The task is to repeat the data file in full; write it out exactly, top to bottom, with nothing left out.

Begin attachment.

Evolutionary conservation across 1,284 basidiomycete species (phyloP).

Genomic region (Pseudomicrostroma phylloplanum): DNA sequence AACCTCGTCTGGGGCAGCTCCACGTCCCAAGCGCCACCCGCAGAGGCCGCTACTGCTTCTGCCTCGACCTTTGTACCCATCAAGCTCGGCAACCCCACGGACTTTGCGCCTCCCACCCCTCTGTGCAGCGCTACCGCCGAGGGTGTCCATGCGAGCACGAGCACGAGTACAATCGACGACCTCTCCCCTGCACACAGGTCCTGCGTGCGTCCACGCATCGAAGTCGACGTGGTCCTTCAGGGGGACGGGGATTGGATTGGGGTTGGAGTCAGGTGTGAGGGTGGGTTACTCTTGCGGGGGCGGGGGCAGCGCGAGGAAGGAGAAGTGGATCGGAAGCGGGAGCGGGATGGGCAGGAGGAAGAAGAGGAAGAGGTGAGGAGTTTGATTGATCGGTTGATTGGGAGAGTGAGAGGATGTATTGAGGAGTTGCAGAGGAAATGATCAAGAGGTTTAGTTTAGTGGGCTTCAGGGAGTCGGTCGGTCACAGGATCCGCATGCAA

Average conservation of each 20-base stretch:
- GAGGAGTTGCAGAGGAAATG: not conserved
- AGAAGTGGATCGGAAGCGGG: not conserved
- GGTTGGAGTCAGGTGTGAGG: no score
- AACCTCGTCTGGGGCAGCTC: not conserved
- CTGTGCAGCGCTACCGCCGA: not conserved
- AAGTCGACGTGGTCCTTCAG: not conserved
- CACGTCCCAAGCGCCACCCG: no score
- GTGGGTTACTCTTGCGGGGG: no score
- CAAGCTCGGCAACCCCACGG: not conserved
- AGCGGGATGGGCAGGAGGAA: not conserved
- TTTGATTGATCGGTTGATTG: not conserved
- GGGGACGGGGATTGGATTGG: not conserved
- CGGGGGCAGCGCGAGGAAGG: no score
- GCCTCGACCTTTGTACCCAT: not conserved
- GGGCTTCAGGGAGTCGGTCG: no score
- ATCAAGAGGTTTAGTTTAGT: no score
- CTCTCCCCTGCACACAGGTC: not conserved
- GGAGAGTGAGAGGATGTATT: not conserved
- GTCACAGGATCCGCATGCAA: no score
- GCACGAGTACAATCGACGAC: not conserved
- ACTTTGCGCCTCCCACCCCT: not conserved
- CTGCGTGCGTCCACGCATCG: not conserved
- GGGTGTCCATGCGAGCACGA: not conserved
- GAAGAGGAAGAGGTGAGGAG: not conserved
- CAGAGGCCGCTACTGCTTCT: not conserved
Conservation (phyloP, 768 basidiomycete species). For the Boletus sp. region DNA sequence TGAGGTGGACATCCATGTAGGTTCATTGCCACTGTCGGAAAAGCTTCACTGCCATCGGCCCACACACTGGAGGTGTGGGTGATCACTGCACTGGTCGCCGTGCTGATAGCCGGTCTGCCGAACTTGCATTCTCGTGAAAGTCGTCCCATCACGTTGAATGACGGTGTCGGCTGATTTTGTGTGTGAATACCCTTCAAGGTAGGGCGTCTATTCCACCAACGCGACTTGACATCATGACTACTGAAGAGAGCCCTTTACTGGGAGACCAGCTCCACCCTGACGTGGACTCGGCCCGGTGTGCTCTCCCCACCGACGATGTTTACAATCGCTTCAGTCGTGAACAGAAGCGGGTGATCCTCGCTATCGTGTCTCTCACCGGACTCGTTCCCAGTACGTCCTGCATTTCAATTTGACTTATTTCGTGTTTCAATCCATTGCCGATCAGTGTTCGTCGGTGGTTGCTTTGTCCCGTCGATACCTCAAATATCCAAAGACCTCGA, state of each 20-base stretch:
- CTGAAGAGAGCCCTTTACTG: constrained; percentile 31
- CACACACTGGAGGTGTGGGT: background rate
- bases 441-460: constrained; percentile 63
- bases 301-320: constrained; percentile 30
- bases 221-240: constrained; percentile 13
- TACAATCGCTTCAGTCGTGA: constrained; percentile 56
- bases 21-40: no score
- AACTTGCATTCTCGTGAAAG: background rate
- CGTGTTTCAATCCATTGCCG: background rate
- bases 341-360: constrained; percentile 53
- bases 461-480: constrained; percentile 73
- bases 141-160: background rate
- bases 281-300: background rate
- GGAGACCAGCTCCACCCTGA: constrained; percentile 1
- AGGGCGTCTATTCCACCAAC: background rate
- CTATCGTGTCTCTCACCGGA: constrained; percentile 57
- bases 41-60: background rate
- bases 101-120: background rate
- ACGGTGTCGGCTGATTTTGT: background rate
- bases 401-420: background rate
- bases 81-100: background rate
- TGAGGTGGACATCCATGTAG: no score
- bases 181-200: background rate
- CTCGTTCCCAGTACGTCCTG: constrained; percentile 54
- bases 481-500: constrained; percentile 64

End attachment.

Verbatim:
Evolutionary conservation across 1,284 basidiomycete species (phyloP).

Genomic region (Pseudomicrostroma phylloplanum): DNA sequence AACCTCGTCTGGGGCAGCTCCACGTCCCAAGCGCCACCCGCAGAGGCCGCTACTGCTTCTGCCTCGACCTTTGTACCCATCAAGCTCGGCAACCCCACGGACTTTGCGCCTCCCACCCCTCTGTGCAGCGCTACCGCCGAGGGTGTCCATGCGAGCACGAGCACGAGTACAATCGACGACCTCTCCCCTGCACACAGGTCCTGCGTGCGTCCACGCATCGAAGTCGACGTGGTCCTTCAGGGGGACGGGGATTGGATTGGGGTTGGAGTCAGGTGTGAGGGTGGGTTACTCTTGCGGGGGCGGGGGCAGCGCGAGGAAGGAGAAGTGGATCGGAAGCGGGAGCGGGATGGGCAGGAGGAAGAAGAGGAAGAGGTGAGGAGTTTGATTGATCGGTTGATTGGGAGAGTGAGAGGATGTATTGAGGAGTTGCAGAGGAAATGATCAAGAGGTTTAGTTTAGTGGGCTTCAGGGAGTCGGTCGGTCACAGGATCCGCATGCAA

Average conservation of each 20-base stretch:
- GAGGAGTTGCAGAGGAAATG: not conserved
- AGAAGTGGATCGGAAGCGGG: not conserved
- GGTTGGAGTCAGGTGTGAGG: no score
- AACCTCGTCTGGGGCAGCTC: not conserved
- CTGTGCAGCGCTACCGCCGA: not conserved
- AAGTCGACGTGGTCCTTCAG: not conserved
- CACGTCCCAAGCGCCACCCG: no score
- GTGGGTTACTCTTGCGGGGG: no score
- CAAGCTCGGCAACCCCACGG: not conserved
- AGCGGGATGGGCAGGAGGAA: not conserved
- TTTGATTGATCGGTTGATTG: not conserved
- GGGGACGGGGATTGGATTGG: not conserved
- CGGGGGCAGCGCGAGGAAGG: no score
- GCCTCGACCTTTGTACCCAT: not conserved
- GGGCTTCAGGGAGTCGGTCG: no score
- ATCAAGAGGTTTAGTTTAGT: no score
- CTCTCCCCTGCACACAGGTC: not conserved
- GGAGAGTGAGAGGATGTATT: not conserved
- GTCACAGGATCCGCATGCAA: no score
- GCACGAGTACAATCGACGAC: not conserved
- ACTTTGCGCCTCCCACCCCT: not conserved
- CTGCGTGCGTCCACGCATCG: not conserved
- GGGTGTCCATGCGAGCACGA: not conserved
- GAAGAGGAAGAGGTGAGGAG: not conserved
- CAGAGGCCGCTACTGCTTCT: not conserved
Conservation (phyloP, 768 basidiomycete species). For the Boletus sp. region DNA sequence TGAGGTGGACATCCATGTAGGTTCATTGCCACTGTCGGAAAAGCTTCACTGCCATCGGCCCACACACTGGAGGTGTGGGTGATCACTGCACTGGTCGCCGTGCTGATAGCCGGTCTGCCGAACTTGCATTCTCGTGAAAGTCGTCCCATCACGTTGAATGACGGTGTCGGCTGATTTTGTGTGTGAATACCCTTCAAGGTAGGGCGTCTATTCCACCAACGCGACTTGACATCATGACTACTGAAGAGAGCCCTTTACTGGGAGACCAGCTCCACCCTGACGTGGACTCGGCCCGGTGTGCTCTCCCCACCGACGATGTTTACAATCGCTTCAGTCGTGAACAGAAGCGGGTGATCCTCGCTATCGTGTCTCTCACCGGACTCGTTCCCAGTACGTCCTGCATTTCAATTTGACTTATTTCGTGTTTCAATCCATTGCCGATCAGTGTTCGTCGGTGGTTGCTTTGTCCCGTCGATACCTCAAATATCCAAAGACCTCGA, state of each 20-base stretch:
- CTGAAGAGAGCCCTTTACTG: constrained; percentile 31
- CACACACTGGAGGTGTGGGT: background rate
- bases 441-460: constrained; percentile 63
- bases 301-320: constrained; percentile 30
- bases 221-240: constrained; percentile 13
- TACAATCGCTTCAGTCGTGA: constrained; percentile 56
- bases 21-40: no score
- AACTTGCATTCTCGTGAAAG: background rate
- CGTGTTTCAATCCATTGCCG: background rate
- bases 341-360: constrained; percentile 53
- bases 461-480: constrained; percentile 73
- bases 141-160: background rate
- bases 281-300: background rate
- GGAGACCAGCTCCACCCTGA: constrained; percentile 1
- AGGGCGTCTATTCCACCAAC: background rate
- CTATCGTGTCTCTCACCGGA: constrained; percentile 57
- bases 41-60: background rate
- bases 101-120: background rate
- ACGGTGTCGGCTGATTTTGT: background rate
- bases 401-420: background rate
- bases 81-100: background rate
- TGAGGTGGACATCCATGTAG: no score
- bases 181-200: background rate
- CTCGTTCCCAGTACGTCCTG: constrained; percentile 54
- bases 481-500: constrained; percentile 64